Deeds sighted by The Sun-Herald refer not to a theft but “disputes” between the buyer and seller.

Asked why the $9 million payment was to go to the Elomars personally, not the Cloudy Bay company, Mr Wylie said Cloudy Bay had given a written executed authority for it.

“How they divvied up the spoils, as it were – we didn’t want to get involved in that. None of our business.”

The deal has yet to go through.

The Elomars’ former business partner, Mr Roniotis, claimed he was cut out of the $9 million payment. He launched action in PNG’s National Court of Justice to have the sum paid to the timber company, not the Elomars’ venture.

Mr Roniotis also questioned the idea of compensation for a theft, saying he and the Elomars conducted due diligence on the company before buying it and found nothing untoward.

His lawyer, Stewart Levitt, has questioned the negotiations between PNG SDP and the Elomars, who at the time had been facing foreign bribery charges for more than a year.

“It would be extraordinary for the trustees of a public trust to want to continue to do business with people known to be facing serious criminal charges which had been widely reported,” Mr Levitt said.

The Elomars, who pleaded guilty to the Iraq bribery last July, will be first eligible for release in September next year. Their lawyer at the time of the PNG deal negotiations, Abdul Reslan, did not return calls.

The establishment of PNG SDP and environmental damage from the Ok Tedi mine is now under investigation after PNG Prime Minister Peter O’Neill announced a public inquiry in parliament this month.

Mr Stephens should beware of glass houses…

November 2, 2012 4 comments

In response to recent posts on Rex Paki, Lawrence Stephens has suggested:

“There are excellent reasons for us to scrutinize appointees to many positions. There are excellent reasons also to show respect for those with whose activities we may be concerned [with] but against whom no court of law has recorded criminal convictions”.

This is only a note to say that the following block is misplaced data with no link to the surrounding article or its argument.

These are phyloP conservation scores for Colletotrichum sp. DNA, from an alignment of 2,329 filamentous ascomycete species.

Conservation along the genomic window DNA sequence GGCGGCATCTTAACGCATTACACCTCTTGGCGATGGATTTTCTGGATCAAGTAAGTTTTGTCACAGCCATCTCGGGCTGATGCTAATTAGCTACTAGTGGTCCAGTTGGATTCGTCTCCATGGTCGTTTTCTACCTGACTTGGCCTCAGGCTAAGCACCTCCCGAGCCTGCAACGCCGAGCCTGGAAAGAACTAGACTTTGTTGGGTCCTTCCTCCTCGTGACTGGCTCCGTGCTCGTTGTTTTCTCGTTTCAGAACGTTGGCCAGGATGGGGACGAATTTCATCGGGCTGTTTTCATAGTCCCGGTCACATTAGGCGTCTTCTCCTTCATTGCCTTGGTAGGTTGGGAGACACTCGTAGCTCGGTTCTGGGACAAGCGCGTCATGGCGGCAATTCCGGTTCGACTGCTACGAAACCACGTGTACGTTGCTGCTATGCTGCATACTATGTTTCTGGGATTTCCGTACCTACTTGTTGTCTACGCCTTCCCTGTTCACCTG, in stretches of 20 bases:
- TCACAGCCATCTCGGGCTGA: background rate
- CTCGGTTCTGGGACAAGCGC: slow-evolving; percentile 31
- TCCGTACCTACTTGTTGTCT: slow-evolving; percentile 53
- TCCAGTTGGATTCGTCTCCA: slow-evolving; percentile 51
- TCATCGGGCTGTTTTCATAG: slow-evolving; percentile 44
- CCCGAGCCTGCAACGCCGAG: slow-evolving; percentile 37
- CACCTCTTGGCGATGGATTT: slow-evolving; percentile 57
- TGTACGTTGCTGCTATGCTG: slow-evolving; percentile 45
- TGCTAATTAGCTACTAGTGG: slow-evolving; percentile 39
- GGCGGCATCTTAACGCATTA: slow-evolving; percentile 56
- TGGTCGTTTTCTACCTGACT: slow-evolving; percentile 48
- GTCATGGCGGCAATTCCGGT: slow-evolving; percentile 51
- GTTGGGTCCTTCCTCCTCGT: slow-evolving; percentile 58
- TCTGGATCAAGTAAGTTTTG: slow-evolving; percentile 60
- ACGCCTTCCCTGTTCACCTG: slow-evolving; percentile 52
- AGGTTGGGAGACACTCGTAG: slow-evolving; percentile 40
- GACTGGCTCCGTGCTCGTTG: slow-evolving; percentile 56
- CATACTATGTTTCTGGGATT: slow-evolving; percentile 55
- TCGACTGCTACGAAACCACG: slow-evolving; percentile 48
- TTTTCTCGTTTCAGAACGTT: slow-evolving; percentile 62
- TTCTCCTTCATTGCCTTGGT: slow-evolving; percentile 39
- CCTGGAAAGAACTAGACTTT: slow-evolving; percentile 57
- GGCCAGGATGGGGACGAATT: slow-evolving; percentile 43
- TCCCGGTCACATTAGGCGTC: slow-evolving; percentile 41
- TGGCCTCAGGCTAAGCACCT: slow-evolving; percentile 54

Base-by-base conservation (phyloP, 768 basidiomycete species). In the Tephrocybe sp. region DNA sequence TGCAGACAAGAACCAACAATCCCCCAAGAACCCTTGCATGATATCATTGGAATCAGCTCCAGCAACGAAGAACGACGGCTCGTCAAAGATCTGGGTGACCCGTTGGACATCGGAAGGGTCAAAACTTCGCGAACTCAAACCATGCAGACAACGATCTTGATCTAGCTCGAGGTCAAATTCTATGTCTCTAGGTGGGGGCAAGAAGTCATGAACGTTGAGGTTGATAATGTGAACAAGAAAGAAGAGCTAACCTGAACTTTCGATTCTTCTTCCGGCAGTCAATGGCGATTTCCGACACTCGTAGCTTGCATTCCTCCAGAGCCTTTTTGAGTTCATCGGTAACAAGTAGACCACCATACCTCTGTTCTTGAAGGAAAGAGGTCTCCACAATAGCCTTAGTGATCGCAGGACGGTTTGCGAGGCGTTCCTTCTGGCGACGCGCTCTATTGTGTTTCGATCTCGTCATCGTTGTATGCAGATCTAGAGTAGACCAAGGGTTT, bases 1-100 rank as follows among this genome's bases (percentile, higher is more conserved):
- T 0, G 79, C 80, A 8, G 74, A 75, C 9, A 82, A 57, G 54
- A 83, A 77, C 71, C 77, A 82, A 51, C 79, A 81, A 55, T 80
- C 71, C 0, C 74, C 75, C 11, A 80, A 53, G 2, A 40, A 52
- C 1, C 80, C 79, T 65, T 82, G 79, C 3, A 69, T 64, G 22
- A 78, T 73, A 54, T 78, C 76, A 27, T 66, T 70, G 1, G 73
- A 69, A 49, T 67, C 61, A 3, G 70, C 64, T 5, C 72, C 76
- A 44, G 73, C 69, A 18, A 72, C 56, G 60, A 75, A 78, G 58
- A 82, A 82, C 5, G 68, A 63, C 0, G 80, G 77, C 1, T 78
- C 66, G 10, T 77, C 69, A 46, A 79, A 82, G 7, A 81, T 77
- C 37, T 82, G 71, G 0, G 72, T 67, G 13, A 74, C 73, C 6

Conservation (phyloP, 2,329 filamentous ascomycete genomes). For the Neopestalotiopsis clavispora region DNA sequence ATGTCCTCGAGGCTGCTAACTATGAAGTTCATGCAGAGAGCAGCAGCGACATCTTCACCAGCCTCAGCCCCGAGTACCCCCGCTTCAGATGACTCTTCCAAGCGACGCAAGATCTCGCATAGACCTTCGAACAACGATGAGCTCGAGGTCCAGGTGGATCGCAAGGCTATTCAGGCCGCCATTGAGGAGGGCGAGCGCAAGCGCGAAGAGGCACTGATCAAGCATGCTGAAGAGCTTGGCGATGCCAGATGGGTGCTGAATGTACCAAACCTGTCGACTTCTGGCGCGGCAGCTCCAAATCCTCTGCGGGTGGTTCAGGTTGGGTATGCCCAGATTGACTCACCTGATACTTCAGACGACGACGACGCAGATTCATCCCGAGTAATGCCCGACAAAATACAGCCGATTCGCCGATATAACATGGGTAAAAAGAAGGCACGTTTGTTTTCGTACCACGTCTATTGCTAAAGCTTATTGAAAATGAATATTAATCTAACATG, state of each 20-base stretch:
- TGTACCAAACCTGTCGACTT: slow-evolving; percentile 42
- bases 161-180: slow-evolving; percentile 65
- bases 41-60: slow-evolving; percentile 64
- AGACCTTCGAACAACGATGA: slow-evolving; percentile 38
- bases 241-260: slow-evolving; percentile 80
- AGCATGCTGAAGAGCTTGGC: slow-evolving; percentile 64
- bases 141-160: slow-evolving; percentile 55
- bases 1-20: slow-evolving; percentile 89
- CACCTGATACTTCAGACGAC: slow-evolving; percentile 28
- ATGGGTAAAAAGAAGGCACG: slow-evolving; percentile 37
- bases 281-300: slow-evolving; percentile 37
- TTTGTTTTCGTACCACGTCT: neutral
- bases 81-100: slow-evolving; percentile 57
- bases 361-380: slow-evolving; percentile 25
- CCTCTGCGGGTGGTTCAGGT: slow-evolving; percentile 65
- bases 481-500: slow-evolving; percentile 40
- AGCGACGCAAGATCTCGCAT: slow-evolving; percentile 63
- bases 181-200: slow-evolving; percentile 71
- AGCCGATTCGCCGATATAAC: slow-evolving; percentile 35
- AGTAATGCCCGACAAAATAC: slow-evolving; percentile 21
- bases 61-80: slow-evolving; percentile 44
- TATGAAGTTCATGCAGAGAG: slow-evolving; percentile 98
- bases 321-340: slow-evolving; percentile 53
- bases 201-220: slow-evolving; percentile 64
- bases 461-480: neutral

Well then, lets look at the comments Mr Stephens made when PNG’s Deputy Prime Minister, Belden Namah was accused, not by a Commission of Inquiry, not by a Public Accounts Committee, not by an Auditor General, and not by a Court, but a newspaper of depositing $800,000 in a casino account at the Australian Star City Casino.

Mr Stephens, as Chairman of TIPNG, told the Sydney Morning Herald:

“It looks bad. Splashing large sums of cash around at a casino is extremely frightening, especially when we are constantly told there is not enough money for schools, hospitals and roads”.

There you go, Namah was guilty, on the basis of a report in an Australian newspaper. Was this the sort of “respect for those with whose activities we may be concerned [with] but against whom no court of law has recorded criminal convictions”, Stephens means?

So in the case of Namah, Mr Stephens was more than prepared to publicly indict PNG’s Deputy Prime Minister, on the word of an Australian newspaper. But PNGexposed is wrong to post articles criticizing Paki on the basis of two Commission of Inquiries, two Public Accounts Committee inquiries, an Auditor General inquiry, and two court judgments.

Why the double standards Mr Stephens?

Could it be that this example is a little closer to home? Could it be that the case of Rex Paki shows a staggering failure of due diligence, or worse, on the part of the PNGSDP Board and Management. It is time for TIPNG to take a principled stance against corruption, not a politically expedient one.

TI dismisses Commission of Inquiry findings

October 31, 2012 9 comments

In an astonishing statement, Transparency International Chairman Lawrence Stephens has dismissed the findings of two Commissions of Inquiry as ‘unproven accusations’ and says they ‘are not sufficient for responsible people to treat as facts’.

Stephens remarkable comments, which he published on this blog and which are reprinted below, were made in response to questions raised over the role of Rex Paki on the Boards of the Civil Aviation Authority, Bank of PNG and PNG Sustainable Development Program.

Paki has been implicated in the findings of both the Finance Department and National provident Fund Commissions of Inquiry as well as two Public Account Committee investigations and has been labelled by the Supreme Court as “evasive and dishonest”.